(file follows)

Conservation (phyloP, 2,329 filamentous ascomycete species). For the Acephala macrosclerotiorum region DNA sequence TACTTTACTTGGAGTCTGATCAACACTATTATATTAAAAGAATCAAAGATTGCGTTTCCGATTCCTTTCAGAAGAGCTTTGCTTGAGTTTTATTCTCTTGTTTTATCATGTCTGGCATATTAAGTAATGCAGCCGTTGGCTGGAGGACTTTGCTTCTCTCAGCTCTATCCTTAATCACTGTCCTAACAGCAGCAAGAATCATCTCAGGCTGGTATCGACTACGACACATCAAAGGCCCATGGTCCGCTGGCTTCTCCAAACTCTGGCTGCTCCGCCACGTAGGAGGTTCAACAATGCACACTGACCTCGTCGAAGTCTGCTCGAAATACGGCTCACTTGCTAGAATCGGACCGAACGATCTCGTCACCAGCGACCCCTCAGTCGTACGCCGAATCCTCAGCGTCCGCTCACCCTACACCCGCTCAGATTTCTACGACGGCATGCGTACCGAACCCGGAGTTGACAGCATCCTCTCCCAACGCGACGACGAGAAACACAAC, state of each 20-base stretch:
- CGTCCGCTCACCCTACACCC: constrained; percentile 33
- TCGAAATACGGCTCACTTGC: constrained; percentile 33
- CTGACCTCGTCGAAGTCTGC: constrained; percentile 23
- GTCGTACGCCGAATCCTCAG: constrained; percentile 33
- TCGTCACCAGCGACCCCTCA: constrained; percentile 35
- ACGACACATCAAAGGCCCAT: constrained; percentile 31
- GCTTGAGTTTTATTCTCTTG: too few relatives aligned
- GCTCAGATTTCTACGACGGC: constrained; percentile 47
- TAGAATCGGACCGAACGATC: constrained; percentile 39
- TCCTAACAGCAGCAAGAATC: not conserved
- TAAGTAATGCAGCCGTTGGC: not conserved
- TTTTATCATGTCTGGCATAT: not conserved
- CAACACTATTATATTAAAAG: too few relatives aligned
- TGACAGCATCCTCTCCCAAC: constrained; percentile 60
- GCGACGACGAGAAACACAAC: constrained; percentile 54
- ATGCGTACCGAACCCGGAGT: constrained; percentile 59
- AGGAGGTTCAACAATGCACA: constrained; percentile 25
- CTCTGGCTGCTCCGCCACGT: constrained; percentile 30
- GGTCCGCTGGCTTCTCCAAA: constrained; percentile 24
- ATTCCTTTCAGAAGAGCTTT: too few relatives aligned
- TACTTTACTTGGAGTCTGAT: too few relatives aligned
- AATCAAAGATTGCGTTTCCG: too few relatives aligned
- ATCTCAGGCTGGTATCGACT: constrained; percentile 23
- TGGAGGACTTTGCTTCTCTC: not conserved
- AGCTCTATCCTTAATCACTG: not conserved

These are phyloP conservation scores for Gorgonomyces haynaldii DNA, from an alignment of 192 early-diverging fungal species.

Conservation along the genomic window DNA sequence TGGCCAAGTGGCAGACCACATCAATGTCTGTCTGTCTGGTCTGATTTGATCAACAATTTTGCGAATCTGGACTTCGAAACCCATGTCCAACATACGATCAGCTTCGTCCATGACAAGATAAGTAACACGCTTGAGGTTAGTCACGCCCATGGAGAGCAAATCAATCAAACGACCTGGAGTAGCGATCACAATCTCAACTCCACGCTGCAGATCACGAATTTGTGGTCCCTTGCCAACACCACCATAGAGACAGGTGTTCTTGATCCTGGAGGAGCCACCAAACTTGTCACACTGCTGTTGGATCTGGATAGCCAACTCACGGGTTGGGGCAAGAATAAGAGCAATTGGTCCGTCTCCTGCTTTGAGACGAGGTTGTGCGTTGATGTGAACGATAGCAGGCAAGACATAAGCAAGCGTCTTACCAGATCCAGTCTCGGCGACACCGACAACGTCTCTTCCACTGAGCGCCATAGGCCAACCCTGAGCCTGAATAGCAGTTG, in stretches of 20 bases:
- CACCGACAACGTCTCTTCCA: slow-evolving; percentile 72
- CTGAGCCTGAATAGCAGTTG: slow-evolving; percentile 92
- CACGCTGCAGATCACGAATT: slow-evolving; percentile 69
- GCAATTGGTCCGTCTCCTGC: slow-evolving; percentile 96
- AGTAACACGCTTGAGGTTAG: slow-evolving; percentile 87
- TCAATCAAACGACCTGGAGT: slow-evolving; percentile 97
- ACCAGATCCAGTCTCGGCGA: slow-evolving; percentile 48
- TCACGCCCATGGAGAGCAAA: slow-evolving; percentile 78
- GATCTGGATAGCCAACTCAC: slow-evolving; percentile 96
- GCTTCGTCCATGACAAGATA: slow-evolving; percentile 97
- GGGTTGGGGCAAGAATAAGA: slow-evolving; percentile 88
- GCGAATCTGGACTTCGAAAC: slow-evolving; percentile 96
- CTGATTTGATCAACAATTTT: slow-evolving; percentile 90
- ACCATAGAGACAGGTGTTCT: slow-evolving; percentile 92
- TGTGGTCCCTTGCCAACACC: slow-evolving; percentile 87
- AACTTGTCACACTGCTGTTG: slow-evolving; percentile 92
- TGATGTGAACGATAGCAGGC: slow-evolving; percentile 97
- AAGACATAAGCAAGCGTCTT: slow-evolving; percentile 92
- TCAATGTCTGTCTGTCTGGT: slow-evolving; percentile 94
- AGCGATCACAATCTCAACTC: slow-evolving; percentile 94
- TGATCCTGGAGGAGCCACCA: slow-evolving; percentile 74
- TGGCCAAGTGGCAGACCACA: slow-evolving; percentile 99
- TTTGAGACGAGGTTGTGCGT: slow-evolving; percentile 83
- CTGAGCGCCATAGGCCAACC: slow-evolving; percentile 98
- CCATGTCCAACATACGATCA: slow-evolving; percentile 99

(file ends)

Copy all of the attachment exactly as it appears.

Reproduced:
Conservation (phyloP, 2,329 filamentous ascomycete species). For the Acephala macrosclerotiorum region DNA sequence TACTTTACTTGGAGTCTGATCAACACTATTATATTAAAAGAATCAAAGATTGCGTTTCCGATTCCTTTCAGAAGAGCTTTGCTTGAGTTTTATTCTCTTGTTTTATCATGTCTGGCATATTAAGTAATGCAGCCGTTGGCTGGAGGACTTTGCTTCTCTCAGCTCTATCCTTAATCACTGTCCTAACAGCAGCAAGAATCATCTCAGGCTGGTATCGACTACGACACATCAAAGGCCCATGGTCCGCTGGCTTCTCCAAACTCTGGCTGCTCCGCCACGTAGGAGGTTCAACAATGCACACTGACCTCGTCGAAGTCTGCTCGAAATACGGCTCACTTGCTAGAATCGGACCGAACGATCTCGTCACCAGCGACCCCTCAGTCGTACGCCGAATCCTCAGCGTCCGCTCACCCTACACCCGCTCAGATTTCTACGACGGCATGCGTACCGAACCCGGAGTTGACAGCATCCTCTCCCAACGCGACGACGAGAAACACAAC, state of each 20-base stretch:
- CGTCCGCTCACCCTACACCC: constrained; percentile 33
- TCGAAATACGGCTCACTTGC: constrained; percentile 33
- CTGACCTCGTCGAAGTCTGC: constrained; percentile 23
- GTCGTACGCCGAATCCTCAG: constrained; percentile 33
- TCGTCACCAGCGACCCCTCA: constrained; percentile 35
- ACGACACATCAAAGGCCCAT: constrained; percentile 31
- GCTTGAGTTTTATTCTCTTG: too few relatives aligned
- GCTCAGATTTCTACGACGGC: constrained; percentile 47
- TAGAATCGGACCGAACGATC: constrained; percentile 39
- TCCTAACAGCAGCAAGAATC: not conserved
- TAAGTAATGCAGCCGTTGGC: not conserved
- TTTTATCATGTCTGGCATAT: not conserved
- CAACACTATTATATTAAAAG: too few relatives aligned
- TGACAGCATCCTCTCCCAAC: constrained; percentile 60
- GCGACGACGAGAAACACAAC: constrained; percentile 54
- ATGCGTACCGAACCCGGAGT: constrained; percentile 59
- AGGAGGTTCAACAATGCACA: constrained; percentile 25
- CTCTGGCTGCTCCGCCACGT: constrained; percentile 30
- GGTCCGCTGGCTTCTCCAAA: constrained; percentile 24
- ATTCCTTTCAGAAGAGCTTT: too few relatives aligned
- TACTTTACTTGGAGTCTGAT: too few relatives aligned
- AATCAAAGATTGCGTTTCCG: too few relatives aligned
- ATCTCAGGCTGGTATCGACT: constrained; percentile 23
- TGGAGGACTTTGCTTCTCTC: not conserved
- AGCTCTATCCTTAATCACTG: not conserved

These are phyloP conservation scores for Gorgonomyces haynaldii DNA, from an alignment of 192 early-diverging fungal species.

Conservation along the genomic window DNA sequence TGGCCAAGTGGCAGACCACATCAATGTCTGTCTGTCTGGTCTGATTTGATCAACAATTTTGCGAATCTGGACTTCGAAACCCATGTCCAACATACGATCAGCTTCGTCCATGACAAGATAAGTAACACGCTTGAGGTTAGTCACGCCCATGGAGAGCAAATCAATCAAACGACCTGGAGTAGCGATCACAATCTCAACTCCACGCTGCAGATCACGAATTTGTGGTCCCTTGCCAACACCACCATAGAGACAGGTGTTCTTGATCCTGGAGGAGCCACCAAACTTGTCACACTGCTGTTGGATCTGGATAGCCAACTCACGGGTTGGGGCAAGAATAAGAGCAATTGGTCCGTCTCCTGCTTTGAGACGAGGTTGTGCGTTGATGTGAACGATAGCAGGCAAGACATAAGCAAGCGTCTTACCAGATCCAGTCTCGGCGACACCGACAACGTCTCTTCCACTGAGCGCCATAGGCCAACCCTGAGCCTGAATAGCAGTTG, in stretches of 20 bases:
- CACCGACAACGTCTCTTCCA: slow-evolving; percentile 72
- CTGAGCCTGAATAGCAGTTG: slow-evolving; percentile 92
- CACGCTGCAGATCACGAATT: slow-evolving; percentile 69
- GCAATTGGTCCGTCTCCTGC: slow-evolving; percentile 96
- AGTAACACGCTTGAGGTTAG: slow-evolving; percentile 87
- TCAATCAAACGACCTGGAGT: slow-evolving; percentile 97
- ACCAGATCCAGTCTCGGCGA: slow-evolving; percentile 48
- TCACGCCCATGGAGAGCAAA: slow-evolving; percentile 78
- GATCTGGATAGCCAACTCAC: slow-evolving; percentile 96
- GCTTCGTCCATGACAAGATA: slow-evolving; percentile 97
- GGGTTGGGGCAAGAATAAGA: slow-evolving; percentile 88
- GCGAATCTGGACTTCGAAAC: slow-evolving; percentile 96
- CTGATTTGATCAACAATTTT: slow-evolving; percentile 90
- ACCATAGAGACAGGTGTTCT: slow-evolving; percentile 92
- TGTGGTCCCTTGCCAACACC: slow-evolving; percentile 87
- AACTTGTCACACTGCTGTTG: slow-evolving; percentile 92
- TGATGTGAACGATAGCAGGC: slow-evolving; percentile 97
- AAGACATAAGCAAGCGTCTT: slow-evolving; percentile 92
- TCAATGTCTGTCTGTCTGGT: slow-evolving; percentile 94
- AGCGATCACAATCTCAACTC: slow-evolving; percentile 94
- TGATCCTGGAGGAGCCACCA: slow-evolving; percentile 74
- TGGCCAAGTGGCAGACCACA: slow-evolving; percentile 99
- TTTGAGACGAGGTTGTGCGT: slow-evolving; percentile 83
- CTGAGCGCCATAGGCCAACC: slow-evolving; percentile 98
- CCATGTCCAACATACGATCA: slow-evolving; percentile 99